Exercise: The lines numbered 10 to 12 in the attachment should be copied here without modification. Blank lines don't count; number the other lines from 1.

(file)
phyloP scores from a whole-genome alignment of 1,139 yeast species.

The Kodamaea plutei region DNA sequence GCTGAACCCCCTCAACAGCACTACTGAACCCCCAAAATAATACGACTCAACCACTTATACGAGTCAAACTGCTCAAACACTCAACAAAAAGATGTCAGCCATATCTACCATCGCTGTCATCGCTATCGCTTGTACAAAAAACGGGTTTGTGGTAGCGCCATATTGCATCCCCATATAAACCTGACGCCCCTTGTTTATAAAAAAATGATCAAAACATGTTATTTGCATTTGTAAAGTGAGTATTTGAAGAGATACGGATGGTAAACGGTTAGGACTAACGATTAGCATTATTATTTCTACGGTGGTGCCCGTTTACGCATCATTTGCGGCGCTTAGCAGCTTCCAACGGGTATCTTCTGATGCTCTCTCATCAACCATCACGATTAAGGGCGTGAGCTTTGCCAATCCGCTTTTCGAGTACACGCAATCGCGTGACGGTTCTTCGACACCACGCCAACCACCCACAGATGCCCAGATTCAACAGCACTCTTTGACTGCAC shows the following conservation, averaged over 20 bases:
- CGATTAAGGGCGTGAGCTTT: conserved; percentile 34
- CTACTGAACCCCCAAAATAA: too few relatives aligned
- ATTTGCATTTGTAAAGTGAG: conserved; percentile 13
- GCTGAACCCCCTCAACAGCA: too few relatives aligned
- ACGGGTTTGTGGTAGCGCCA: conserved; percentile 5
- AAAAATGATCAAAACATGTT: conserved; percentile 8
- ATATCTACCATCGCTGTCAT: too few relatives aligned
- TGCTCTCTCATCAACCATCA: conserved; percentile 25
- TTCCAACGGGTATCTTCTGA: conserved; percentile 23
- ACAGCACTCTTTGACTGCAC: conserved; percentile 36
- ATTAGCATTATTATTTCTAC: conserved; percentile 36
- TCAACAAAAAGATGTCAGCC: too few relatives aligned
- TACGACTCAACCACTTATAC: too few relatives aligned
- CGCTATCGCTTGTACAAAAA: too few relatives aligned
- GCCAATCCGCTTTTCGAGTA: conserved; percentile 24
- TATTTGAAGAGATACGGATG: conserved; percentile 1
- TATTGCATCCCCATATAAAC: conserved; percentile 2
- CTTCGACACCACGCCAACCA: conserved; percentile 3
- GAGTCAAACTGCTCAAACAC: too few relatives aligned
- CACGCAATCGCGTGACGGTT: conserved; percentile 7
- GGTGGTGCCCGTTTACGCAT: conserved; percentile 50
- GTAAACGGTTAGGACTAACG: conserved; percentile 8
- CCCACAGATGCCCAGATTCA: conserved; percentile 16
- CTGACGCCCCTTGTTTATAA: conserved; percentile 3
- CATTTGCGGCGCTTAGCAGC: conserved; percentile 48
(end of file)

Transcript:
- TGCTCTCTCATCAACCATCA: conserved; percentile 25
- TTCCAACGGGTATCTTCTGA: conserved; percentile 23
- ACAGCACTCTTTGACTGCAC: conserved; percentile 36